Assuming you’re the one who got kicked out of the family home, try to retain a set of the house keys. If you promise not to use them unless it’s an emergency, you’ll probably be able to negotiate this for yourself. Once you’ve made the agreement, don’t renege on it. Ringing the doorbell to be allowed entry into your own house is going to take some getting used to. But if you go barging in using your keys, you may find them taken away. Worse, your spouse may change the locks or decide she needs to take out a restraining order on you, which you’ll want to avoid at all costs. The more space you give your spouse during your separation, the better things will turn out for you.
Until your divorce is finalized (and really, after that, too), avoid badmouthing your spouse. The less you talk to people about your relationship, the better. That includes your drinking buddies, your coworkers and that cute little number who lives next door in your new apartment building. The thing is, whatever you say could be used against you in the divorce proceedings. And what you say is likely to be inflammatory and possibly libelous. Yes, chances are slim that her lawyer will be able to dig up witnesses that say you made drunken threats. But play it safe. If you need to let out some steam, confide in your paid therapist, who is sworn to confidentiality.
Lay Off Social Media
Speaking of comments, you might want to disable your social media accounts, at least until the divorce is final. Social media becomes a torture platform when you’re separated. Do you really want to see pictures of your estranged spouse with another guy? Or read all the sympathetic comments from her friends (that used to be your friends), telling her she’s better off? You’ve got better things to do than check her relationship status. The best part of disabling your social media accounts is that you won’t be able to leave comments on her page that you’ll regret later.
Put Your Ducks in a Row
During a separation, there’s a chance that you and your estranged spouse will get back together. That would be great. Maybe. But on the off chance that things continue to go south, this is a great time to put your ducks in a row. You’re in your own place (or in your parent’s basement), and have the time and privacy to make arrangements for a worst case scenario. Don’t think of this as setting things in stone. You’re just putting things in place to make it easier if the relationship moves on to divorce. Here’s a list of what you should plan, depending on your situation:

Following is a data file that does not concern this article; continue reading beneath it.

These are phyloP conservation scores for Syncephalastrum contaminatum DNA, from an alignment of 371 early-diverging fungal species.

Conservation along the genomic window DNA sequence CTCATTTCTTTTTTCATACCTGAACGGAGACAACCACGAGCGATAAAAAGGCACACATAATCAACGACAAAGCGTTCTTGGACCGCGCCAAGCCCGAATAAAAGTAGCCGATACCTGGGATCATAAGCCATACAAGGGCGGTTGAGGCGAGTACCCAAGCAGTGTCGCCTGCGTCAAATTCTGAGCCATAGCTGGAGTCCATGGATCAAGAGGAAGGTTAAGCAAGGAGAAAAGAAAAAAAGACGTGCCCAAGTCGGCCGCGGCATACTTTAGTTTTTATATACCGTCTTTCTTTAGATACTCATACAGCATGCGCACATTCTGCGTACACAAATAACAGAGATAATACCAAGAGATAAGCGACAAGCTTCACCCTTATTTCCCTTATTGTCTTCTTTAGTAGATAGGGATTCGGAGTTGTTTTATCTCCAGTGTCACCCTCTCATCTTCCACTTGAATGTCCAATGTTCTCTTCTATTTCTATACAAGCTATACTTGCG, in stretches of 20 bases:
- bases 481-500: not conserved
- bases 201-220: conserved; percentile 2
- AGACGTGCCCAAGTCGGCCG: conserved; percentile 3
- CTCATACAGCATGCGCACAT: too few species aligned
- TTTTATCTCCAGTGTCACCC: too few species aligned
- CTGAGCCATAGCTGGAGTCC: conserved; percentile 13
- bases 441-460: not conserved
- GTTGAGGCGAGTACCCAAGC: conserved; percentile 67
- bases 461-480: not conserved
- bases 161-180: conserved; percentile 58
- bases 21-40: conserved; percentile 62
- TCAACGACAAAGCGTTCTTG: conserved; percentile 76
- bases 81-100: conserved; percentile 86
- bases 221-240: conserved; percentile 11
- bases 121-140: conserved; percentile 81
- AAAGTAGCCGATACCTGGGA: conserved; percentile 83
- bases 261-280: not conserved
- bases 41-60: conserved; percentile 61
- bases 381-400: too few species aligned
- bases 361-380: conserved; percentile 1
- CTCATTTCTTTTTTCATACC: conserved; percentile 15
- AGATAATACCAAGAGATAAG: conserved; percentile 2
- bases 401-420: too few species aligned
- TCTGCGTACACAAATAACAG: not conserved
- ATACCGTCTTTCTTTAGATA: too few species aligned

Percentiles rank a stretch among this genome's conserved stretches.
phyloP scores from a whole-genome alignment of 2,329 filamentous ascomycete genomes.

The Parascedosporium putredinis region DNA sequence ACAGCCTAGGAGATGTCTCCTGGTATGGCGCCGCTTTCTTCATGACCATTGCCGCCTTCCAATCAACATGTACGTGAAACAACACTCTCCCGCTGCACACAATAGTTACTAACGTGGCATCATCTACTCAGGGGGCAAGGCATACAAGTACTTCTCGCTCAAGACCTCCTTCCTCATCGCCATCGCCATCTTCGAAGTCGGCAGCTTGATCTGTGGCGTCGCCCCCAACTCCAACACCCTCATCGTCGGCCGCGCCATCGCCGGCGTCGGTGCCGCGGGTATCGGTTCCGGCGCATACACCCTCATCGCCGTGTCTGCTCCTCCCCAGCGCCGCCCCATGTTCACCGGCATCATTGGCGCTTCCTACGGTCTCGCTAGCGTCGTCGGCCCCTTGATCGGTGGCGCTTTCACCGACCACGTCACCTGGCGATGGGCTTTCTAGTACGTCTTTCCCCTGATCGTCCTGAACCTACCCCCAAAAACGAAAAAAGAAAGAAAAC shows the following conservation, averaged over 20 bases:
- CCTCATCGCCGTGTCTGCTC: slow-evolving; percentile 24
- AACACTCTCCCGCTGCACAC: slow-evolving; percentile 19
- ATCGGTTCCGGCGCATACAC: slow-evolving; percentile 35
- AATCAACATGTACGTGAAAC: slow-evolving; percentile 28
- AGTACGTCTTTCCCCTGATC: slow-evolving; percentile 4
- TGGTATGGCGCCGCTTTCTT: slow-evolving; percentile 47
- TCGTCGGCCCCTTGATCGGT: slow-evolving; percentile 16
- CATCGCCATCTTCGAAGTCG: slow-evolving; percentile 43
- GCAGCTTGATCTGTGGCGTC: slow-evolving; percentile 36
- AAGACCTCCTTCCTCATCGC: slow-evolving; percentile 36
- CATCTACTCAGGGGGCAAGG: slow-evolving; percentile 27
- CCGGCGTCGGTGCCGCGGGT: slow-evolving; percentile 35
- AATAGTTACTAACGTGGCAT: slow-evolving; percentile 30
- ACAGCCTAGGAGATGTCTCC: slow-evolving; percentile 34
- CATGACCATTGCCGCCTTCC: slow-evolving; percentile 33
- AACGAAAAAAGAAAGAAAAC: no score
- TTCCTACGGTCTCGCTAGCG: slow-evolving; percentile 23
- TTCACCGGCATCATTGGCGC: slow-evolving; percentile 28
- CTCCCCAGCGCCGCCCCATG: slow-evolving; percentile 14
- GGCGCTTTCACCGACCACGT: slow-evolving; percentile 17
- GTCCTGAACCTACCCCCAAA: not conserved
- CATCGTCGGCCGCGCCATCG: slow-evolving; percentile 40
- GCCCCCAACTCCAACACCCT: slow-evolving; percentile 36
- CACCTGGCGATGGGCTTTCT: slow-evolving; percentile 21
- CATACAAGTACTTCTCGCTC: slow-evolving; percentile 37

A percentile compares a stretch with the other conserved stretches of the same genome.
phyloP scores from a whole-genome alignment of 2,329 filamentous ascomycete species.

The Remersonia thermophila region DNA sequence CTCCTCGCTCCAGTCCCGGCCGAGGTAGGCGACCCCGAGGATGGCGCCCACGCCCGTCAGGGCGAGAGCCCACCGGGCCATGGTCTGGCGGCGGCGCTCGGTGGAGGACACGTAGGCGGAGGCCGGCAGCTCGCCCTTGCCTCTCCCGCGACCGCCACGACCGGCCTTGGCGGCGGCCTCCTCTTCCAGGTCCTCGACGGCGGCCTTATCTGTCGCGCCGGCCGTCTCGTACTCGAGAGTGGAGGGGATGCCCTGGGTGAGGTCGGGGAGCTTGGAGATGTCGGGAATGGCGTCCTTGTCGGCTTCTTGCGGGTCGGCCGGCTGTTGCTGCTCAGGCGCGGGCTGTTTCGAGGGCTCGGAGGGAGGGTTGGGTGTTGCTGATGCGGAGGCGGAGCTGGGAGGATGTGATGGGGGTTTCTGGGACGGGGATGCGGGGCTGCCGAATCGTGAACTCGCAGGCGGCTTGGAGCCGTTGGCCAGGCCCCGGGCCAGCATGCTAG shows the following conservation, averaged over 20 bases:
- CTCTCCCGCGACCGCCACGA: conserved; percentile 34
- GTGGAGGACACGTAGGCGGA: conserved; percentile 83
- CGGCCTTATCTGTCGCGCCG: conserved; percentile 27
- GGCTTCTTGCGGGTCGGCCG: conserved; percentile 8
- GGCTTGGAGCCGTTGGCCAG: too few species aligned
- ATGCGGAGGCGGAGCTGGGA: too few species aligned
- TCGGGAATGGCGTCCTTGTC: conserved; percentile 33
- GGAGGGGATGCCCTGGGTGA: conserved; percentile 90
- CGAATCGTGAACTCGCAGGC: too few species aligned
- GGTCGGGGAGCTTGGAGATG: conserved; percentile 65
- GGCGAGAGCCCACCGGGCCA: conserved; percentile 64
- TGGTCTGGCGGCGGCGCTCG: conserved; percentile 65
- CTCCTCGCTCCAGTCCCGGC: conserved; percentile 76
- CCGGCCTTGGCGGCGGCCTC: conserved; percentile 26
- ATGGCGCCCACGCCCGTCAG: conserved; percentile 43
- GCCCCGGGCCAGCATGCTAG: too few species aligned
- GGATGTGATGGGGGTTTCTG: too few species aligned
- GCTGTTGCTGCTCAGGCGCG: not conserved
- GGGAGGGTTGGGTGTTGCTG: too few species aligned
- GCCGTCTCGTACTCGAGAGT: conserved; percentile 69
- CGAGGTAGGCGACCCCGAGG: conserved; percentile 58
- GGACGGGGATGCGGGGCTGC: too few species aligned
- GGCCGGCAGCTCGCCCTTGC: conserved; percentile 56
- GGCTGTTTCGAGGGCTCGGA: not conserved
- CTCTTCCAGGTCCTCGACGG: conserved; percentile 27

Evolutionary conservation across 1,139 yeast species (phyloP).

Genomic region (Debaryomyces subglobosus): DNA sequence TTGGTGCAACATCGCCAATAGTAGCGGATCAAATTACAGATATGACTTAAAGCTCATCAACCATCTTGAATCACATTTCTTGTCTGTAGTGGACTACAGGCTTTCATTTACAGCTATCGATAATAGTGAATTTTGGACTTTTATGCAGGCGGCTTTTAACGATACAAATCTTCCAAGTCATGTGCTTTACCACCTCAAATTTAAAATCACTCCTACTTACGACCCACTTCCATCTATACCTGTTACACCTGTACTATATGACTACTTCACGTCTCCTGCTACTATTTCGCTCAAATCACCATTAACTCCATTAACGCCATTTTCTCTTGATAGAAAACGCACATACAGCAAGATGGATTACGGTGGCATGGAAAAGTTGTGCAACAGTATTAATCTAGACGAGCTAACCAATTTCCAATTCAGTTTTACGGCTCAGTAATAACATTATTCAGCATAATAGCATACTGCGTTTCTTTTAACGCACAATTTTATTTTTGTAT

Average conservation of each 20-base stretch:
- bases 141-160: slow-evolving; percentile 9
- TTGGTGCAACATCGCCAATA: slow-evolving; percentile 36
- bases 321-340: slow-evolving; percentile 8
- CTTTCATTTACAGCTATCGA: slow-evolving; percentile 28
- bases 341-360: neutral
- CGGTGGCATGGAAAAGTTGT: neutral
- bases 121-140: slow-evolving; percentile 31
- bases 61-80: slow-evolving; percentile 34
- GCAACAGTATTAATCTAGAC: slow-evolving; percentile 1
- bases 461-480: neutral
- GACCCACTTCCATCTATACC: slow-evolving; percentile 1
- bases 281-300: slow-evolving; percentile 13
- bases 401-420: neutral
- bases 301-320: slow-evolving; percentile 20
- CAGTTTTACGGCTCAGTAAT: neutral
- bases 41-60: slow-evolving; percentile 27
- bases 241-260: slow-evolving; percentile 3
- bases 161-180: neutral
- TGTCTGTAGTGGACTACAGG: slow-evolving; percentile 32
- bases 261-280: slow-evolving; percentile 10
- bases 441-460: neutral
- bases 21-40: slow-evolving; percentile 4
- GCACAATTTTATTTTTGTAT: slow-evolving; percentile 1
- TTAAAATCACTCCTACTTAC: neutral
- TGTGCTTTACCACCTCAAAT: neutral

- Make a shortlist of divorce attorney candidates, based on reputation and known abilities
- Research how to do a DIY divorce in your state
- Organize your finances
- Gather tax records
- Gather business records if you own a business
- Start thinking about how you’d take care of your kids for sole or joint custody (babysitter, sleeping area, extra-curricular activities, etc.)
- Review ownership records (bank accounts, real estate, vehicles, etc.)
- Think about the family pet situation. Would you want the pets? Shared custody?
- Organize contacts (school, sports coaches, in-laws, accountant, spouse’s work, etc.)
- Redo your will, Medical Proxy, Living Will and Power of Attorney
- Review and or change your life insurance beneficiaries
Get on With Your Life
Surprisingly, separation skills every guy needs include learning how to get on with your life. For whatever reason, guys often take separation and divorce harder than women. If you aren’t careful, you could let your life stall while you’re in this sort of limbo state, wondering how the rest of your relationships are going to pan out. Don’t let that happen. It’s more important now than ever to keep things moving along in your life. Keep in motion whatever projects and plans you had going on before the separation. If you can’t continue with a certain plan because it involved your estranged spouse, come up with an alternate plan. Don’t go into “waiting mode.” Keep moving forward. If you do that, you’ll be in a much healthier position to deal with whatever comes next as far as your relationship.